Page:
Translated by Bl. Jackson.
80 Pages (Homilies: 1, 2, 3, 4, 5, 6, 7, 8, 9)
6. Let husbands listen as well: here is a lesson for them. The viper vomits forth its venom in respect for marriage; and you, will you not put aside the barbarity and the inhumanity of your soul, out of respect for your union? Perhaps the example of the viper contains another meaning. The union of the viper and of the lamprey is an adulterous violation of nature. You, who are plotting against other men's wedlock, learn what creeping creature you are like. I have only one object, to make all I say turn to the edification of the Church. Let then libertines put a restraint on their passions, for they are taught by the examples set by creatures of earth and sea.
My bodily infirmity and the lateness of the hour force me to end my discourse. However, I have still many observations to make on the products of the sea, for the admiration of my attentive audience. To speak of the sea itself, how does its water change into salt? How is it that coral, a stone so much esteemed, is a plant in the midst of the sea, and when once exposed to the air becomes hard as a rock? Why has nature enclosed in the meanest of animals, in an oyster, so precious an object as a pearl? For these pearls, which are coveted by the caskets of kings, are cast upon the shores, upon the coasts, upon sharp rocks, and enclosed in oyster shells. How can the sea pinna produce her fleece of gold, which no dye has ever imitated?  How can shells give kings purple of a brilliancy not surpassed by the flowers of the field?
"Let the waters bring forth." What necessary object was there that did not immediately appear? What object of luxury was not given to man? Some to supply his needs, some to make him contemplate the marvels of creation. Some are terrible, so as to take our idleness to school. "God created great whales."  Scripture gives them the name of "great" not because they are greater than a shrimp and a sprat, but because the size of their bodies equals that of great hills. Thus when they swim on the surface of the waters one often sees them appear like islands. But these monstrous creatures do not frequent our coasts and shores; they inhabit the Atlantic ocean. Such are these animals created to strike us with terror and awe. If now you hear say that the greatest vessels, sailing with full sails, are easily stopped by a very small fish, by the remora, and so forcibly that the ship remains motionless for a long time, as if it had taken root in the middle of the sea,  do you not see in this little creature a like proof of the power of the Creator? Sword fish, saw fish, dog fish, whales, and sharks, are not therefore the only things to be dreaded; we have to fear no less the spike of the stingray even after its death,  and the sea-hare,  whose mortal blows are as rapid as they are inevitable. Thus the Creator wishes that all may keep you awake, so that full of hope in Him you may avoid the evils with which all these creatures threaten you.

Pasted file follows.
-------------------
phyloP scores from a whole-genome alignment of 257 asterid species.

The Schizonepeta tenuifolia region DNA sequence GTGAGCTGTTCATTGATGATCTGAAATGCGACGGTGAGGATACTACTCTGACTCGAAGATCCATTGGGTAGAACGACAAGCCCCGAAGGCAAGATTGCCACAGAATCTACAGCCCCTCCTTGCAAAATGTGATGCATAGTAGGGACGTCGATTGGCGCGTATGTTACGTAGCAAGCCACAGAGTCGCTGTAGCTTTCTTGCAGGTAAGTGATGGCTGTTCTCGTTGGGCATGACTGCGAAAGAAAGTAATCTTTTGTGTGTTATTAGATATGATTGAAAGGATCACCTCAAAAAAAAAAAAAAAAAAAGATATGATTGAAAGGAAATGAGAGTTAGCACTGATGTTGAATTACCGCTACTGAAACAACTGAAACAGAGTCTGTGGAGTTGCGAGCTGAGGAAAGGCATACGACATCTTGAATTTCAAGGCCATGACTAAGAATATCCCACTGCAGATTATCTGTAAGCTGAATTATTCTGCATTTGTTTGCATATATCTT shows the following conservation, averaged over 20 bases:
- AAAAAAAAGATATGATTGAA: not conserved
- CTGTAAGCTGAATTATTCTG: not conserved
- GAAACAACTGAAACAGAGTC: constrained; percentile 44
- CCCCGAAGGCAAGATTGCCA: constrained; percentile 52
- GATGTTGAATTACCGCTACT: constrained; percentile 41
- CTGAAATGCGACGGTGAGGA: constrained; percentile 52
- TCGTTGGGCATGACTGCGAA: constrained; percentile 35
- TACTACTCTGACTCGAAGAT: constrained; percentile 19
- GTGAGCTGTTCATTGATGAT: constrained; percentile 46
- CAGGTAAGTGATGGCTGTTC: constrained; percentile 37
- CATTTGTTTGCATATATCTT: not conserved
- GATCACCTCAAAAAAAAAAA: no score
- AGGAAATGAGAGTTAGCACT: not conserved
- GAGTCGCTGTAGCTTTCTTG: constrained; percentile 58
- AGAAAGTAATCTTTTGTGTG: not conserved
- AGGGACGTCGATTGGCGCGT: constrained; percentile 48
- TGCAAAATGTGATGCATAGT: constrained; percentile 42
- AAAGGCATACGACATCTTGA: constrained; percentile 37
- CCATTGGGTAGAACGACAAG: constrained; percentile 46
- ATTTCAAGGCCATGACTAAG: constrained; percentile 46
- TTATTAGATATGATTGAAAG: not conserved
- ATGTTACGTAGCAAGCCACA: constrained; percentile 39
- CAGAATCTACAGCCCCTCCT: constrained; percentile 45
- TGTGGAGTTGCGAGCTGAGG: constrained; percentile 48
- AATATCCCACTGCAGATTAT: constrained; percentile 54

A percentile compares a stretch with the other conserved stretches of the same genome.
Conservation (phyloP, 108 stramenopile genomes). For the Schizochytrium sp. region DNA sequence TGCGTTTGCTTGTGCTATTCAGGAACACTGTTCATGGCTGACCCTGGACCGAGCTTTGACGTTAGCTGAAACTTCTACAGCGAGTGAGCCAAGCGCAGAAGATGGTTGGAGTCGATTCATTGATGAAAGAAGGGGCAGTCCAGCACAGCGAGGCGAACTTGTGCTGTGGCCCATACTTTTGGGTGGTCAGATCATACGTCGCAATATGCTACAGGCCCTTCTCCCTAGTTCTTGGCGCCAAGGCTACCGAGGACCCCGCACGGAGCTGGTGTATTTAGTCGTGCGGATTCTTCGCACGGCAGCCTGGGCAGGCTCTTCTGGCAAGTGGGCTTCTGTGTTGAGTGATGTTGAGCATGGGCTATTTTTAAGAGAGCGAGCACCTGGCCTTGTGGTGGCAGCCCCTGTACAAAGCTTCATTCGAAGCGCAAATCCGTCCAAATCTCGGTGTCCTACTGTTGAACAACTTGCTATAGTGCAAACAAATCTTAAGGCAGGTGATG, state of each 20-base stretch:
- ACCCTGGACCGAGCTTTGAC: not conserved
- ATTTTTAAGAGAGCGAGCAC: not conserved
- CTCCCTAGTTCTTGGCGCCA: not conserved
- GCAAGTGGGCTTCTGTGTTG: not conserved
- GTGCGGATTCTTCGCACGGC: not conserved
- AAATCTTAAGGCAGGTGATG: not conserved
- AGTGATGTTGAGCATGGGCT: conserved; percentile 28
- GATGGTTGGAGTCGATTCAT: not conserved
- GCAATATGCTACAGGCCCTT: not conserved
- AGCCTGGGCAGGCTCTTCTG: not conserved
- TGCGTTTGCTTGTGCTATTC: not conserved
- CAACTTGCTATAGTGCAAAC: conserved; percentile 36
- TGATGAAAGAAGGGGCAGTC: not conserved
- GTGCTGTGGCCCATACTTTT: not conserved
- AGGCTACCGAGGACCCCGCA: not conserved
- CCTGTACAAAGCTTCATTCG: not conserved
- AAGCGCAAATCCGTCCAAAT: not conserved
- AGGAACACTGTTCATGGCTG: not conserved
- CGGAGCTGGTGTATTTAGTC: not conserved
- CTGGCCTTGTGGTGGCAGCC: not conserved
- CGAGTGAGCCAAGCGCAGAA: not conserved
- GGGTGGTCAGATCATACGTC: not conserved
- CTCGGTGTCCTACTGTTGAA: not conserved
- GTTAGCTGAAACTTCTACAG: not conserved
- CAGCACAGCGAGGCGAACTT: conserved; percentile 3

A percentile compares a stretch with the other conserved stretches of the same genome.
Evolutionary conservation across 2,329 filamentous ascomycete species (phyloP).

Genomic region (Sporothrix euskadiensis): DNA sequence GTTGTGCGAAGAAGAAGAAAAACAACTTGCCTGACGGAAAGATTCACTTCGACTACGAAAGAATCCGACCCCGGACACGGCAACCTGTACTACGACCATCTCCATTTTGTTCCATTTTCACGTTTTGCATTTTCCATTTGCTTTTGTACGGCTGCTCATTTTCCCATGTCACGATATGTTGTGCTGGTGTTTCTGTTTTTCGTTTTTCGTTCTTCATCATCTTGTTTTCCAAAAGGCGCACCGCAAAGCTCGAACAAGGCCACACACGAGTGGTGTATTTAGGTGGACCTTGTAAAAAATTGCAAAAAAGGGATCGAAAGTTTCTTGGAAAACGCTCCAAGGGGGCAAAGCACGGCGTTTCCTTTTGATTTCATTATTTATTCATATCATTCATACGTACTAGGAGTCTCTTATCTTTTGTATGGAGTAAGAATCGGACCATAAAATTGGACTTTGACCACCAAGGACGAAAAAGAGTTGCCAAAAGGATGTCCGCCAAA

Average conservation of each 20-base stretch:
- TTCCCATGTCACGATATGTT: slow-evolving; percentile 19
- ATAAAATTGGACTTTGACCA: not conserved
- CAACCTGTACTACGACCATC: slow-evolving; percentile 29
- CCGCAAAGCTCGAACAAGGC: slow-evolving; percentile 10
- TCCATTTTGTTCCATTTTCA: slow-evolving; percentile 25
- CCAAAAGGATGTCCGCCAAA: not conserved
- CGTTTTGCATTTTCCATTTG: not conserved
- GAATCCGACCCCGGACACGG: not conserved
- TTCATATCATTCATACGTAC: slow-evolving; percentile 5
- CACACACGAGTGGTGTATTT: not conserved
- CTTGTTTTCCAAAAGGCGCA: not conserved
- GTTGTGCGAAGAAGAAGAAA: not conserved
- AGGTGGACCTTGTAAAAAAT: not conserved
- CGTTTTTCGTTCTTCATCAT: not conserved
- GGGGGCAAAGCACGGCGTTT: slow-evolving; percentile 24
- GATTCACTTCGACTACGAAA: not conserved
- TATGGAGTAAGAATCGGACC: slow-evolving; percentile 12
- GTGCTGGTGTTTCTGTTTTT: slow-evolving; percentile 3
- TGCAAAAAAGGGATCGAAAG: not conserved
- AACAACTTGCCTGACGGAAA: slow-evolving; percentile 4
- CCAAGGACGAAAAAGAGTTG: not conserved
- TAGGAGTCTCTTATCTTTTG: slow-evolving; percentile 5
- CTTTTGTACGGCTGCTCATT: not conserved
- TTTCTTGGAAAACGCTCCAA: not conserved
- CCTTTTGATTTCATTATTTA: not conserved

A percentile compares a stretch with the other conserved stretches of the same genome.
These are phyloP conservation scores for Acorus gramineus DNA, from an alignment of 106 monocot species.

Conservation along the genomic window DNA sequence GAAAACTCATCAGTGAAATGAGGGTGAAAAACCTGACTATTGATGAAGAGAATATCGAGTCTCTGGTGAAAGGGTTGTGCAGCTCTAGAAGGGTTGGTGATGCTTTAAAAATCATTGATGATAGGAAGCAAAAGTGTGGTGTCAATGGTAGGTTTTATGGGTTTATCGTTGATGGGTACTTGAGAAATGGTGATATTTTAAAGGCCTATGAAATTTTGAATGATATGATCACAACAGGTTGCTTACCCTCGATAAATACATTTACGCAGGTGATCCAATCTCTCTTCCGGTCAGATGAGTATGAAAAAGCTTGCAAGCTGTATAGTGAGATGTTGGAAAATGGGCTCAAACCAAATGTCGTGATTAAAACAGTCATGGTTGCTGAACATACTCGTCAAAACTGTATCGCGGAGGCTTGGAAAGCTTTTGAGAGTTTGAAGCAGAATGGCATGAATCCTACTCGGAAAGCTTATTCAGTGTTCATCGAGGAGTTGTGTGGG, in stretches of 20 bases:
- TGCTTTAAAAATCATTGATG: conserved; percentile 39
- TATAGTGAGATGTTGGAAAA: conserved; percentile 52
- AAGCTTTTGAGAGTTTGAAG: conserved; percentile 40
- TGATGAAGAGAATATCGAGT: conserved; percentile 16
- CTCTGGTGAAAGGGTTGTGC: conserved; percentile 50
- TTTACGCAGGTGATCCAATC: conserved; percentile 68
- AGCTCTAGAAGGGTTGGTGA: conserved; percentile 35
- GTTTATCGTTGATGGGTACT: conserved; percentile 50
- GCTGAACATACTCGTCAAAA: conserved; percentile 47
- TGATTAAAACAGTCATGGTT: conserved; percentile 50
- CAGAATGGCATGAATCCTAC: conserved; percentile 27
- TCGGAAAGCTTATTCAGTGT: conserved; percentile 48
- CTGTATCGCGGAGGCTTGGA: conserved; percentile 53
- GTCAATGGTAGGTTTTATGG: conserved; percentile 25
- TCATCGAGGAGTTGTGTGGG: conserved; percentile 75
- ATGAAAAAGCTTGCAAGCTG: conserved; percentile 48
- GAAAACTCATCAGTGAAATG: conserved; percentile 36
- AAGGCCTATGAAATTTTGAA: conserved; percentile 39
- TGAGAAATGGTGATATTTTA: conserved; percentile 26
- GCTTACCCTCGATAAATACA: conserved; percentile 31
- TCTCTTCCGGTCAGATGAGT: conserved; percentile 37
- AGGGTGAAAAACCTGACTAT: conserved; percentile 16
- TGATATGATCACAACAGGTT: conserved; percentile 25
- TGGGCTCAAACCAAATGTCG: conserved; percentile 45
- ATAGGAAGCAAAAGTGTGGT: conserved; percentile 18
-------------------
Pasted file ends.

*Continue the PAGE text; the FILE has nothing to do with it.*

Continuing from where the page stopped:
But let us come out of the depths of the sea and take refuge upon the shore. For the marvels of creation, coming one after the other in constant succession like the waves, have submerged my discourse. However, I should not be surprised if, after finding greater wonders upon the earth, my spirit seeks like Jonah's to flee to the sea. But it seems to me, that meeting with these innumerable marvels has made me forget all measure, and experience the fate of those who navigate the high seas without a fixed point to mark their progress, and are often ignorant of the space which they have traversed. This is what has happened to me; whilst my words glanced at creation, I have not been sensible of the multitude of beings of which I spoke to you. But although this honourable assembly is pleased by my speech, and the recital of the marvels of the Master is grateful to the ears of His servants, let me here bring the ship of my discourse to anchor, and await the day to deliver you the rest. Let us, therefore, all arise, and, giving thanks for what has been said, let us ask for strength to hear the rest. Whilst taking your food may the conversation at your table turn upon what has occupied us this morning and this evening. Filled with these thoughts may you, even in sleep, enjoy the pleasure of the day, so that you may be permitted to say, "I sleep but my heart waketh,"  meditating day and night upon the law of the Lord, to Whom be glory and power world without end. Amen.
 The Pinna is a bivalve with a silky beard, of which several species are found in the Mediterranean. The beard is called by modern naturalists byssus. The shell of the giant pinna is sometimes two feet long.
 Gen. i. 21.
 "Tamen omnia haec, pariterque eodem impellentia unus ac parvus admodum pisciculus, echeneis appellatus, in se tenet. Ruant venti licet, et saeviant procellae imperat furori, viresque tantas compescit, et cogit stare navigia: quod non vincula ulla, non anchorae pondere, irrevocabili jactae...Fertur Actiaco marte tenuisse navim Antonii properantis circumire et exhortare suos donec transiret in aliam....Tennit et nostra memoria Caii principis ab Astura Antium renavigantes." Plin. xxxii. 1. The popular error was long lived. "Life is a voyage, and, in our life's ways, Countries, courts, towns, are rocks or remoras." Donne, To Sir Henry Wotton.
 Pliny (ix. 72) says it is sometimes five inches long. AElian (Hist. An. i. 56) calls the wound incurable.
 Pliny (ix. 72) calls it tactu pestilens, and says (xxxii. 3) that no other fish eats it, except the mullet.
 Cant. v. 2.
Reference address : https://www.elpenor.org/basil/hexaemeron.asp?pg=64